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How to Lower Cholesterol Through Diet Like a Pro

Cholesterol Truths – Good and Bad
Most people view cholesterol as a bad thing, but the truth is there are actually two types of it. There is “good” cholesterol (HDL) and there is “bad” cholesterol (LDL).
 
You’ll know you have too much LDL when you end up with plaques in your arteries. This results in a blood flow block in your arteries as the opening gets smaller. Waiting for the diagnosis is not recommended. HDL (high-density lipoprotein) actually takes fats away from your arteries, which tends to prevent, or slow down - or possibly stop or reverse - plaque build up in your arteries.
 
Self-Care starts with knowing your high blood cholesterol is not the result of eating cholesterol. The presence of saturated fat and hydrogenated and partially hydrogenated vegetable fats listed on food content labels are “trans” fats, which are among the most artery-damaging fats you can eat. Fat plus weight gain and stress are the reasons for the high cholesterol.
 
The Omega-3/Omega-6 balance in the diet effects the HDL cholesterol. Omega-3 intake trends with improved (higher) HDL and Omega-6 intake trends toward less of the needed good HDL levels.
 
Exercising often and taking in fiber and un-saturated fat in foods will keep your cholesterol down. Omega-3s such as in algae oil and fish oil can improve your bad to good cholesterol ratio.
 
The Meaning of Numbers in Cholesterol
All adults are encouraged to check their cholesterol levels once every five years at a minimum. The results will show the levels for your Triglycerides, LDL cholesterol, HDL cholesterol and total cholesterol. Exercise and changing your diet are necessary if your levels are not within the normal range.
 
NORMAL
Total Cholesterol - less than 200 mg/dL (5.2 mmol/L)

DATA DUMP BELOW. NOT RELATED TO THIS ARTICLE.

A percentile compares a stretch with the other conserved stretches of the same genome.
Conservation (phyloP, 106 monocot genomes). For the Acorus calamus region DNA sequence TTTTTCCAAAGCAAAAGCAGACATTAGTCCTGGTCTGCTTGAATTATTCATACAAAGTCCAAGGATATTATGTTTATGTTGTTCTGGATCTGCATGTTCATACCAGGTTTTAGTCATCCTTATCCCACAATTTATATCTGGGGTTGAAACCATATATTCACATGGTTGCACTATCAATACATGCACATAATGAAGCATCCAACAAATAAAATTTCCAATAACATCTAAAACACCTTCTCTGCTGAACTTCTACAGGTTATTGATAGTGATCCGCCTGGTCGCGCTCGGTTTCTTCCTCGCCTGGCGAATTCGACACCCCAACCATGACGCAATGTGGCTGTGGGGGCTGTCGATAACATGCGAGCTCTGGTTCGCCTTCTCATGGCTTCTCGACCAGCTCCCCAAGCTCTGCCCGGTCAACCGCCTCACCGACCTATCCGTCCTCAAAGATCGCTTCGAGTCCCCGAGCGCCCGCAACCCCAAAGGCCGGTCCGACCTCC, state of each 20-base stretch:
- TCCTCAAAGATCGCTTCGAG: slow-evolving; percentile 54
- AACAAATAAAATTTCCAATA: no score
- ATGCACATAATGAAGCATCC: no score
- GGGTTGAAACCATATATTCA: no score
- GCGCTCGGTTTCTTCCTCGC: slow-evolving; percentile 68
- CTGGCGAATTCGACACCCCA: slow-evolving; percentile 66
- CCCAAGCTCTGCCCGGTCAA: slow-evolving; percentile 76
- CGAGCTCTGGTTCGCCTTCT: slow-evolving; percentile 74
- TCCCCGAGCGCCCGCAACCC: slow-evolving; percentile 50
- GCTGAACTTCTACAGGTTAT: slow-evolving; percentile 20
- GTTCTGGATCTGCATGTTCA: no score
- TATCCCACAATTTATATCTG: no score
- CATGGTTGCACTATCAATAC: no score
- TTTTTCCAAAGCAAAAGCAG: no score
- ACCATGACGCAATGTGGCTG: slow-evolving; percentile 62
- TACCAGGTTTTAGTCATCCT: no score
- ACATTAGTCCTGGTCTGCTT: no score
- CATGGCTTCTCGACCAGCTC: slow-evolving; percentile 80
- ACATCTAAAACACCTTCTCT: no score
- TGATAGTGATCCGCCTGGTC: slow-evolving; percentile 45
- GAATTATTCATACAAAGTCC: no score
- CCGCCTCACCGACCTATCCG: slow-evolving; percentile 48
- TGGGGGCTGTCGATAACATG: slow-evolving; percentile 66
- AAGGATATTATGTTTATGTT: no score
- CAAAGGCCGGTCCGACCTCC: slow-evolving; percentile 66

LDL Cholesterol - less than 100 mg/dL (2.6 mmol/L)
HDL Cholesterol - greater than 40 mg/dL (1.0 mmol/L)
Triglycerides - less than 150 mg/dL (1.7 mmol/L)
 
Recommendations for Your Heart Protection
You can find Omega-3 and Vitamin E oil in many nuts, leafy vegetables and vegetable oils. While these cannot clearly prevent a stroke, Omega-3 and Vitamin E can still reduce your risk for heart disease. If you are not diabetic, flush-free Niacin (B6) is also good for the heart.
 
Five Fabulous Foods to Decrease Cholesterol Risk Levels
1. Oatmeal and Oat Bran: These contain a high amount of soluble fiber, which can lower LDL.
2. Algae oil or fish: Fish is a great source of omega 3 fatty acids, algae oil omega-3s are where fish get theirs.
3. Nuts: Not only are nuts high in fiber, but they contain the healthy fats you need to keep LDL in check.
4. Plant Sterols: These are found in foods like margarine, salad dressing, orange juice, and functional cookies. 2 grams per day could lower your LDL by 10-15%.
5. Soy: This popular meat replacement can lower LDL by up to 3%.
 
by SOURCE-OMEGA, LLC

Pure One Omega-3 Iron-Man Field Report

 


"I was really happy with a run split of 3:09 h (10th fastest of the day)." - The Iron-Doc

New Orleans 70.3:

I used this as a final tune up race for the big Ironman of the spring, Ironman St. George, more on that below.  My goal at New Orleans was to bike steady and run a solid half marathon off the bike, something that I had not done since before my stress fracture last year.  I had a tough swim in a very chopping rough lake, biked a 2:11 on a windy course, but then I laid down a 1:18 run split.  To add a little drama, I missed 10th place, but just 7 seconds.  I was reeling him in the last 3 miles and just ran out of room...barely!

 
Here is a link to the race report.

 

Ironman St. George
The main focus of my early season went pretty well, not perfect, but I finished top ten on a VERY difficult course, also my first Ironman coming back from injury!   I got caught in a slower swim group, but took it really easy knowing the rest of the course would be really tough.  The bike was hard, but beautiful and I simply kept my pace and power consistent and conservative to save it all for the run...and I did.  I was really happy with a run split of 3:09 (10th fastest of the day) on a ridiculously difficult course that included over 1,500 feet of climbing.  I left it all out there on race day and literally collapsed at the finish line.